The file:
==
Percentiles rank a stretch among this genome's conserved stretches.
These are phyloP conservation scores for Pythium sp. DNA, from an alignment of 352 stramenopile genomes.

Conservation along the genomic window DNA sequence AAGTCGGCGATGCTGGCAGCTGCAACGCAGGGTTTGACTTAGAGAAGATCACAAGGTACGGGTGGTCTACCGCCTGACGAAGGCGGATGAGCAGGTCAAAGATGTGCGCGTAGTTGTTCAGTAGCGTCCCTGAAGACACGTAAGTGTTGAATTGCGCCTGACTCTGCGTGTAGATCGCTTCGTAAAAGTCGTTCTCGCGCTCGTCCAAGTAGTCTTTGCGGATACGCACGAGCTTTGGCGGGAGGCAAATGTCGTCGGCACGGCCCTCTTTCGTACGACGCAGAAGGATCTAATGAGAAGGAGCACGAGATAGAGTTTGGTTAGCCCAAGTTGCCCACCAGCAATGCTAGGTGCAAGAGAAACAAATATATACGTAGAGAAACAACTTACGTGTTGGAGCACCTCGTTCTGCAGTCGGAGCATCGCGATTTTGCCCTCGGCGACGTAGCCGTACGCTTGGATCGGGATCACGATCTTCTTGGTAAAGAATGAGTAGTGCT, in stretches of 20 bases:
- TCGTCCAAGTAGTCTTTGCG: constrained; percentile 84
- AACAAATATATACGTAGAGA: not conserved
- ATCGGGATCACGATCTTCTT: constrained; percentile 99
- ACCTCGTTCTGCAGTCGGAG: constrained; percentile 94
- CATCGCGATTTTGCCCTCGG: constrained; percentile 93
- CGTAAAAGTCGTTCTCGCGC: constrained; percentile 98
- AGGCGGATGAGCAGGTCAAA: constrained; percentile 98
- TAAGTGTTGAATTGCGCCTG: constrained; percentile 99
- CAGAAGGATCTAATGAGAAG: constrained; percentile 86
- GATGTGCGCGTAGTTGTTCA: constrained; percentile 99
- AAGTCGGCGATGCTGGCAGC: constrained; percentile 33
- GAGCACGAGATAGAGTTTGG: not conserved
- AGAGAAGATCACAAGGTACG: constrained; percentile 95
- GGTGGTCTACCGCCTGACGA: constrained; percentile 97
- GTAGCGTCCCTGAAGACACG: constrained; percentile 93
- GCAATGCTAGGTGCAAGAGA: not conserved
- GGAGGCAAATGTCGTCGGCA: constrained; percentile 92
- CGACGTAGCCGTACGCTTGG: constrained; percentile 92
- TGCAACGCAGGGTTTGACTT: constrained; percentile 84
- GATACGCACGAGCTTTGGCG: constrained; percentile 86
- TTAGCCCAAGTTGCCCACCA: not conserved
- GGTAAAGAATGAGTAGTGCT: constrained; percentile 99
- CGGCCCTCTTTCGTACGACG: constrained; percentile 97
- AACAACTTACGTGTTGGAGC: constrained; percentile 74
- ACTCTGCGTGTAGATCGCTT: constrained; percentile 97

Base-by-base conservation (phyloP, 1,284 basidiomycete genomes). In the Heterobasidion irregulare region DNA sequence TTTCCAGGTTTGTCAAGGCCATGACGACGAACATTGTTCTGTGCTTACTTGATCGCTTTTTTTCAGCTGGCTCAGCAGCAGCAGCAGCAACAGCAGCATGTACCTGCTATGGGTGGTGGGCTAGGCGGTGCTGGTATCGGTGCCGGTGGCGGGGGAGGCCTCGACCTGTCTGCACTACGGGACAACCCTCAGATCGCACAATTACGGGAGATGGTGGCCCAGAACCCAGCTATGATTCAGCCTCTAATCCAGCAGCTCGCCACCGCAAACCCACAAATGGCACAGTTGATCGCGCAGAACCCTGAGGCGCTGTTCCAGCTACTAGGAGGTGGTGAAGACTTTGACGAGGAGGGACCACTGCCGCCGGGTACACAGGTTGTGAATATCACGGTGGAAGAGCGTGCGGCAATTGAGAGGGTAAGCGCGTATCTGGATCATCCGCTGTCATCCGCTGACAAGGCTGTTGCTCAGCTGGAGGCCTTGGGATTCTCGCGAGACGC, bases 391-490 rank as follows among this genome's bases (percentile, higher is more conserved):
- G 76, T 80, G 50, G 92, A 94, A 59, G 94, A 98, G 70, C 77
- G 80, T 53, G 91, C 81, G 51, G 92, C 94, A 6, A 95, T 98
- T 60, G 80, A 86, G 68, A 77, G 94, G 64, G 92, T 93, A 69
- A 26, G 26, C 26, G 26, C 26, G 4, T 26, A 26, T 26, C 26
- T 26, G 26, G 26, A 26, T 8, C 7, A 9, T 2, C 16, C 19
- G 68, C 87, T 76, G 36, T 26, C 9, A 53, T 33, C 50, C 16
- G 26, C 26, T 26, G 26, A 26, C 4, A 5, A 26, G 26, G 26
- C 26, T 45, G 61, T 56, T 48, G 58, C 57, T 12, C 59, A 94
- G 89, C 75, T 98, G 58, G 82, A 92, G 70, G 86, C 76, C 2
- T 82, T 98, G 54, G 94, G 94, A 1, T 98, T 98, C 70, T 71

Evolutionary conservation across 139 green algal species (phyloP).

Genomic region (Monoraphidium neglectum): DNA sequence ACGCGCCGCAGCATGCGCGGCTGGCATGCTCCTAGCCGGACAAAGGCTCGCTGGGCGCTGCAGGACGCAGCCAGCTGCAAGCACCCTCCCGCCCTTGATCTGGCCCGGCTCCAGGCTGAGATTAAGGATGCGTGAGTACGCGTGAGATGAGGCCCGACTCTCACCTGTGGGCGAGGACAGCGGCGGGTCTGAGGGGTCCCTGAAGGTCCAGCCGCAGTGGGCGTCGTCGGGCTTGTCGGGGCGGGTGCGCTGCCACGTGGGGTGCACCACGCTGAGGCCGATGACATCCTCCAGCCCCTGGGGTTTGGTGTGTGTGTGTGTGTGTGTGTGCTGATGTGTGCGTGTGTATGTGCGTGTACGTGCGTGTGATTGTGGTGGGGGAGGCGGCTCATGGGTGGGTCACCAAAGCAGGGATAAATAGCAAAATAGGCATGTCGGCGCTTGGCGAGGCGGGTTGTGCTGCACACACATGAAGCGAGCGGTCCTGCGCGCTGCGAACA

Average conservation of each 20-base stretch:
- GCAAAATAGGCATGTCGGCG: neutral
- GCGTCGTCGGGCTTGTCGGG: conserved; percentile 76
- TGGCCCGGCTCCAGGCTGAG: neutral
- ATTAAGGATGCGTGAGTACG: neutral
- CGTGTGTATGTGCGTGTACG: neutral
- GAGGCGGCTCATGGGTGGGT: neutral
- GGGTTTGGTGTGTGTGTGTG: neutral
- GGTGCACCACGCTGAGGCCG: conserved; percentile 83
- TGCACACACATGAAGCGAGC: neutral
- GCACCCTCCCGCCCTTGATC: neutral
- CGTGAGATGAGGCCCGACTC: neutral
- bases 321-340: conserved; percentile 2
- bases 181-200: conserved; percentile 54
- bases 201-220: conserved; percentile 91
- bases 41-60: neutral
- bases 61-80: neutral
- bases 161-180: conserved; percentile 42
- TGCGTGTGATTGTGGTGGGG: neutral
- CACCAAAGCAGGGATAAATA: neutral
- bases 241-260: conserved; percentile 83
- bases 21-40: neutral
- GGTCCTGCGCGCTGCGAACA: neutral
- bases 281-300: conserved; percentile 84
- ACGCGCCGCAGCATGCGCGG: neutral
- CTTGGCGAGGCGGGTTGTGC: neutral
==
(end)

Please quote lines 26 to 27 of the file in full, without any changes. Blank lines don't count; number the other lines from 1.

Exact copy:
- CGGCCCTCTTTCGTACGACG: constrained; percentile 97
- AACAACTTACGTGTTGGAGC: constrained; percentile 74